By: Mel Kleiman, CSP
It’s hard to believe that just two short years ago North American employers couldn’t scare up enough job applicants to recruit employees fast enough. Hourly employees could quit a job and be hired somewhere else two hours later; recruiters were offering sign-on bonuses; business school professors were writing books and articles about The War for Talent. It was truly a seller’s market.
Today, as we all know, employment trends have flip-flopped -- today everyone’s writing about The War for Jobs. In fact, the exact same job board ad that elicited 156 resumes just over two years ago more recently generated 8600 responses.
Everyone is keeping a nervous eye on unemployment rates; the Organization for Economic Cooperation and Development says unemployment may stay above the pre-crisis level until at least 2013. It appears that it will remain a buyer’s job market for the foreseeable future.
War for Talent is Still Being Waged
Although it appears employers now hold all the cards to hire the best talent, the truth is that their resources are being stretched more thinly than ever because now they are fighting an HR war on two fronts.
Just because we’re in the middle of a War for Jobs doesn’t mean the talent war is over. While there is a surplus of potential employees, recruiting great employees is still challenging. And besides, many great employees are already gainfully employed and not inclined to jump ship in these uncertain economic times.
Surveys and studies report that despite lots of people being frustrated with their jobs right now, they have postponed a job search until a recovery is well underway, while companies work hard to drive employee engagement and employee motivation.
Unfortunately, the acknowledged crisis of our public school system makes it a sure bet that finding and keeping talent will be a challenge for a long time to come.
The Job War and Finding the Sharp Needle
So, the talent war has actually intensified while the job war has made it that much harder to find talent. Finding great employees has never been easy, but when every job opening attracts a deluge of applicants, finding “the sharp needle” is a lot harder because the haystack is ten times bigger now.
The good news is there are several things proactive employers can do to recruit employees and hire the best, in spite of the fallout from these two wars:
1. Become an Employer-of-Choice: Studies consistently show that employers-of-choice enjoy better financial results, a bigger pool of job candidates, and higher levels of engagement and retention. Being an employer of choice means you have to build a unique company culture. Every employer can do this, but few choose to. It takes a great deal of effort to build your employment brand and establish the transparency that creates trust and attracts great people.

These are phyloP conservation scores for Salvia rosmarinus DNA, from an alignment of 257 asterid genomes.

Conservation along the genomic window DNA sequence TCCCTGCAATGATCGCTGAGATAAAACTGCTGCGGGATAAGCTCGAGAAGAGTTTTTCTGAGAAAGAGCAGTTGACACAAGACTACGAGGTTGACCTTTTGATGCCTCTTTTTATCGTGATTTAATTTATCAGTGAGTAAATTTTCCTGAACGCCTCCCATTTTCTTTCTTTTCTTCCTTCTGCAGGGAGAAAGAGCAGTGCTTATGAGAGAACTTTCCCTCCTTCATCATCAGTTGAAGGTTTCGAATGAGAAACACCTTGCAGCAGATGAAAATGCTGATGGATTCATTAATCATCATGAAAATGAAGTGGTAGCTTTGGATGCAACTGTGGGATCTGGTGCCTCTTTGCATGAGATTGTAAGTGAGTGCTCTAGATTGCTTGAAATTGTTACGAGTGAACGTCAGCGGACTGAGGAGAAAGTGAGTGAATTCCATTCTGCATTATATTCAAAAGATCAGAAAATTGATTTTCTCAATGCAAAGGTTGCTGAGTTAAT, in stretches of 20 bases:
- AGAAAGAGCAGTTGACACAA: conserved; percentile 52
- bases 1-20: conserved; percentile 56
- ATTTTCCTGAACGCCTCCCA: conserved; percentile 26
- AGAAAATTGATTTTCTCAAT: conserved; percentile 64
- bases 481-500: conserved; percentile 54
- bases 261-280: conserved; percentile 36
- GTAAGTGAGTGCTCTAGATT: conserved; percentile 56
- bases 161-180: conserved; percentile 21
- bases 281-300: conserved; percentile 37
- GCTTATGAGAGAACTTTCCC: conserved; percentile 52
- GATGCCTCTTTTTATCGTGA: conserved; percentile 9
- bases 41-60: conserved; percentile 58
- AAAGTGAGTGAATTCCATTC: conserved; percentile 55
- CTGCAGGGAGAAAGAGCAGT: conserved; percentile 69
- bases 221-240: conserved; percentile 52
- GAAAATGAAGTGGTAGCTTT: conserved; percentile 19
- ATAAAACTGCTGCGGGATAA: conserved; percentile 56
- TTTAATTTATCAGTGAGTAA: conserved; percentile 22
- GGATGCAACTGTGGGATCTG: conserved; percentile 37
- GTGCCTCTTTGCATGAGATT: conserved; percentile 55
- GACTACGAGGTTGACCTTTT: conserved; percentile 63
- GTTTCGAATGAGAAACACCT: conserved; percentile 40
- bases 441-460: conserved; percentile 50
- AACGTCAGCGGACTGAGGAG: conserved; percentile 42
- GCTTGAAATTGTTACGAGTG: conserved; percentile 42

2. Spell Out Exactly What You Are Looking For: How can you possibly hit the target when you don’t know what it looks like? Go beyond experience and/or education requirements in writing a job description and spell out exactly what is needed in the way of intelligence, attitudes, personality traits, and skills. Think too about using personnel assessments in the interview.
3. Make the Job Hard to Get: Ask applicants to do something more than just push a button to send a resume. For instance, as part of the employee selection process, request a cover letter that includes three reasons why the applicant is a good match for the position as well as two references. An additional requirement like this will enable you to quickly screen out people who don’t follow directions; it will also help to cut down on the number of applicants who respond and increase the overall quality of applicants. Also, consider actively targeting job candidates early on in the recruitment cycle.
4. Audit Your Employee Recruiting and Employee Selection System: As professor and renowned consultant W. Edwards Deming said, “The system always gives you 100 percent of what the system was designed to give you.” If your system is not creating the results you want, it’s time to bite the bullet and retool. Look at where and how you’re recruiting. Look at the process for screening candidates and reference checking. Do you require a college degree when someone with experience might be the better choice? Do you have interviewing best practices in place that asks all applicants the same questions and helps you compare apples to apples? Do your interview questions cover the core competencies required; do you utilize behavioral interview questions that probe for the attitudes, values, and work ethics that fit with your corporate culture?
Yes, it’s a battlefield out there, but it’s a talent war worth waging because the most im-portant decision you’ll ever make is who you allow in the doors to run your business and take care of your customers.
Mel Kleiman is a Certified Speaking Professional and internationally recognized consultant, author, and speaker on strategies for hiring and retaining the best hourly employees. He is the president of Humetrics, a leading developer of systems, training processes, and tools for recruiting, selecting, and retaining an hourly workforce. To read an excerpt and order copies of his latest book, The Five Firsts: A Simple System to On-board, Engage and Retain Top Talent, visit: The5Firsts. For more information, call (713) 771-4401 or email email@example.com.